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Kim Jong Un Meets Vladimir Putin For 1st Time, Blames U.S. For Lack Of Progress

By Vusala Abbasova April 26, 2019


Russian President Vladimir Putin on the right and North Korean leader Kim Jong Un on the left at the first meeting in Vladivostok. / Yuri Kadobnov / Getty Images

North Korea is making headlines again this week, but not because of Kim Jong Un’s interactions with U.S. President Donald Trump. Rather, Kim met for the first time with Russian President Vladimir Putin on Russky Island near Vladivostok in Russia’s Far East, just north of what some call “the hermit kingdom,” or North Korea.

After a two-hour one-on-one meeting with Kim held on the campus of Far Eastern Federal University, President Vladimir Putin voiced confidence that there is a real possibility to change the equation on the Korean peninsula – but only in case all players involved respect each other’s interests and abandon the “fist law” in international affairs.

"North Korea needs guarantees of security and preservation of sovereignty for the denuclearization and disarmament,” Putin said, pushing back against Washington’s demands that North Korea abandon its nuclear weapons completely before offering anything in exchange.

“Most importantly, it is necessary to restore international law, and we talked about this today in the course of negotiations," TASS quoted Putin as saying following the talks. “We need to return to a situation where international law, but not the fist law determines the situation in the world."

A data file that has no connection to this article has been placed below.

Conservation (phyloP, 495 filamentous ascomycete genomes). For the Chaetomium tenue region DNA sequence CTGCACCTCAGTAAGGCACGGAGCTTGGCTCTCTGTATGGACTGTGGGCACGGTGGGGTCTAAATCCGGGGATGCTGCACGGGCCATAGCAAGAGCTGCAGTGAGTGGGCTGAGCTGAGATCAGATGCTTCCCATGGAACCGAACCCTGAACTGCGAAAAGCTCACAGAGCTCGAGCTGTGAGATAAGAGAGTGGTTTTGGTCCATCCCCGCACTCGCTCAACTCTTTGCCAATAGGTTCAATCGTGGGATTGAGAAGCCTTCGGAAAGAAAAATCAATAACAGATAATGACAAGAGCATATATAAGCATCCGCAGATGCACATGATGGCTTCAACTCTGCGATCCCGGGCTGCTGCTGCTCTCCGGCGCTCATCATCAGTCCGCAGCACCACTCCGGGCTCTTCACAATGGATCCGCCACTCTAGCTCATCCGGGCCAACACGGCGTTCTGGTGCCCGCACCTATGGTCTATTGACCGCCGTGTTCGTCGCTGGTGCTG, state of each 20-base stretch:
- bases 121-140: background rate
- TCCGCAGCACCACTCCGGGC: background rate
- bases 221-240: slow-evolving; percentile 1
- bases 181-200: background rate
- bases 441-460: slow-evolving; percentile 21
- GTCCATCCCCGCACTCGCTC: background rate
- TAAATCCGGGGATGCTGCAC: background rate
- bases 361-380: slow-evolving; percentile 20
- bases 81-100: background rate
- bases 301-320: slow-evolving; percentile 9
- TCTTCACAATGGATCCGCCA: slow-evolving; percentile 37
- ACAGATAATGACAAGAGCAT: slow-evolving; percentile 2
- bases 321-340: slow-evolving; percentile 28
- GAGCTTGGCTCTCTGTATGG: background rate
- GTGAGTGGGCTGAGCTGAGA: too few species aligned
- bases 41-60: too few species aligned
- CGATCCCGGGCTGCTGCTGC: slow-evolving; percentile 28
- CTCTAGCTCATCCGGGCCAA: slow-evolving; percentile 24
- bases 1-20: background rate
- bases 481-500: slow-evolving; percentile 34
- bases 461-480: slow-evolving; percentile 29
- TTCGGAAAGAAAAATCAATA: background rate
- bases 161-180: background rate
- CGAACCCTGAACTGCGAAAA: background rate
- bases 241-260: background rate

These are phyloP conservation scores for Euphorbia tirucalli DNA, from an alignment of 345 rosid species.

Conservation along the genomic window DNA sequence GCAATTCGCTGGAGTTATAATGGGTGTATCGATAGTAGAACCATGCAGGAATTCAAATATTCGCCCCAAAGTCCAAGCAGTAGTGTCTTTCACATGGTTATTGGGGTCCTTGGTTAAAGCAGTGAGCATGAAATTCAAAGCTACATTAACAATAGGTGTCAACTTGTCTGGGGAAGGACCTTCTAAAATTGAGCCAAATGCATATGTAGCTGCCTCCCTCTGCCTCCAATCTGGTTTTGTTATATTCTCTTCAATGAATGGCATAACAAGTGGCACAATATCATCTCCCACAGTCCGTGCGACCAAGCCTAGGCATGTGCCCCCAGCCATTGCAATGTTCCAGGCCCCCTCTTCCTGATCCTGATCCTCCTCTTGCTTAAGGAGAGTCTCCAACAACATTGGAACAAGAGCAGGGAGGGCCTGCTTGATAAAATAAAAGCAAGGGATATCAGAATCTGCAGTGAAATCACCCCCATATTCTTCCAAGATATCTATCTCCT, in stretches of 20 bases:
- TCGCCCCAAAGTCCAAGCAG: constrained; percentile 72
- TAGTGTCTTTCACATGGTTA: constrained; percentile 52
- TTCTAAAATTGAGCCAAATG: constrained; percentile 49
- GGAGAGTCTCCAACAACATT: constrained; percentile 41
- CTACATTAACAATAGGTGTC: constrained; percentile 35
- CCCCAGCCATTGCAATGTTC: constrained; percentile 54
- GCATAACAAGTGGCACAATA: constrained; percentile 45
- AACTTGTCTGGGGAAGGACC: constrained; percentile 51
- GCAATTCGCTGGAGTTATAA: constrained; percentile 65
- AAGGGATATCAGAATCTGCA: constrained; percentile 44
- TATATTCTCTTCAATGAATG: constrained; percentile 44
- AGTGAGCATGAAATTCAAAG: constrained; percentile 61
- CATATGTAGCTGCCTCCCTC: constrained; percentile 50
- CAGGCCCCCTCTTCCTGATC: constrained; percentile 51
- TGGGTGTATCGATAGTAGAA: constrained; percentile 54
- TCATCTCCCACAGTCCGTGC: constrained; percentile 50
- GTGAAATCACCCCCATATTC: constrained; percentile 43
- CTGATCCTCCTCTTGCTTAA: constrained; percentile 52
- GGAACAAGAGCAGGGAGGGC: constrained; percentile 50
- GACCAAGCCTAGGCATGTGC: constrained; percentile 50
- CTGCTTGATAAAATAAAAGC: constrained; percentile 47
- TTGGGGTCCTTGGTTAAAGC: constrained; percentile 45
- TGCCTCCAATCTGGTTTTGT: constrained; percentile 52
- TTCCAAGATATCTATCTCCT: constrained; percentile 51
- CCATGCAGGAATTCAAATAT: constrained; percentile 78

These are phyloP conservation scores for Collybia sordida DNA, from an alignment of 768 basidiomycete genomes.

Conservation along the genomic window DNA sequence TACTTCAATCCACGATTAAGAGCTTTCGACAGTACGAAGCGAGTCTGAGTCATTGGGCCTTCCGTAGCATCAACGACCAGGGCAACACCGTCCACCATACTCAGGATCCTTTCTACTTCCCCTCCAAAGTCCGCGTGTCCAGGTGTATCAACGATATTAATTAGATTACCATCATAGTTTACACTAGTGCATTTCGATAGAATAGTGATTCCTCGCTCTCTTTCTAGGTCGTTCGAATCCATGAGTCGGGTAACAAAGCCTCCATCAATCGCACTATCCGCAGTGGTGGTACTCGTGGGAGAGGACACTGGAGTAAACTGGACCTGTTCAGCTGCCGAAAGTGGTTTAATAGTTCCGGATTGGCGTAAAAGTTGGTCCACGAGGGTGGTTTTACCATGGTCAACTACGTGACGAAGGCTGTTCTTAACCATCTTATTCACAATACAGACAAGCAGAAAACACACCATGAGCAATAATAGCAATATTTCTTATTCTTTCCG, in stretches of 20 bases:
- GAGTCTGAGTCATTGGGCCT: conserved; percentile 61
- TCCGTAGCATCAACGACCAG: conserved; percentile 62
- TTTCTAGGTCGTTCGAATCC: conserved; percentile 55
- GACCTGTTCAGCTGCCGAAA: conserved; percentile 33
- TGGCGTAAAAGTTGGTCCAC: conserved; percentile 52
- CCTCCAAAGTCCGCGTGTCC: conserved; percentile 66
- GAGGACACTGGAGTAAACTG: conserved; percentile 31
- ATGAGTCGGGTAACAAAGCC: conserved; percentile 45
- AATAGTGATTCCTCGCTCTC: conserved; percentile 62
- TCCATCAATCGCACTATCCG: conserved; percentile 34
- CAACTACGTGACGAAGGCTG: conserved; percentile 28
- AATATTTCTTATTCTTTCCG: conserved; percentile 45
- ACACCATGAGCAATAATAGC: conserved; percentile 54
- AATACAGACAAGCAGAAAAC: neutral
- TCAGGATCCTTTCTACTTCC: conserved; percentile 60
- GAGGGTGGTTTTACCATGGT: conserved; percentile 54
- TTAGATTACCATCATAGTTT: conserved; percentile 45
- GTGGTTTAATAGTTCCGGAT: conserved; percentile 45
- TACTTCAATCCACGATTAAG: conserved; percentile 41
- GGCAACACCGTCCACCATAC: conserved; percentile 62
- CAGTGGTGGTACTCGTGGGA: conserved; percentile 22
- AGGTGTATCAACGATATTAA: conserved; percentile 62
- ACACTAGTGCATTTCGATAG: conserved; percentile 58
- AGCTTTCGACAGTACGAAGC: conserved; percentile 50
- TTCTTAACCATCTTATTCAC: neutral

Kim’s first trip to Russia comes nearly two months after a failed summit with Trump in Hanoi, Vietnam, which ended without any progress toward an agreement, mainly due to the dispute over American sanctions imposed on North Korea and the Trump administration’s demand that they remain until Kim proves final, fully verifiable denuclearization. Conversely, Kim appears unwilling to budge on his demand that the U.S. allow for denuclearization simultaneously with a phased approach to lifting sanctions – a tactic that has failed in the past because North Korea has reportedly lied about its nuclear program.

While negotiations between the U.S. and North Korea have stalled, as have those between North and South Korea, Russo-North Korean relations may be ratcheting up. Although Russia opposes the further development of North Korea's nuclear program, the government stands firmly behind a peaceful resolution of the crisis.

Speaking with the press following his meeting with Kim on Thursday, Putin said that Washington and Moscow have a common interest in preventing nuclear proliferation, in North Korea and elsewhere.

We are generally against the proliferation of weapons of mass destruction throughout the world,” RIA Novosti quoted Putin as saying during the press conference, where he was answering reporters’ questions without his North Korean colleague. “That is why a significant part of the steps is coordinated within the UN."

"If the North Korean partners, I mean first of all to the Americans, will express their willingness to have a constructive dialogue, I think that, to that end, it is impossible to do so without negotiations," TASS quoted the Russian president as saying at the press conference." Therefore, it seems to me that there is no other way."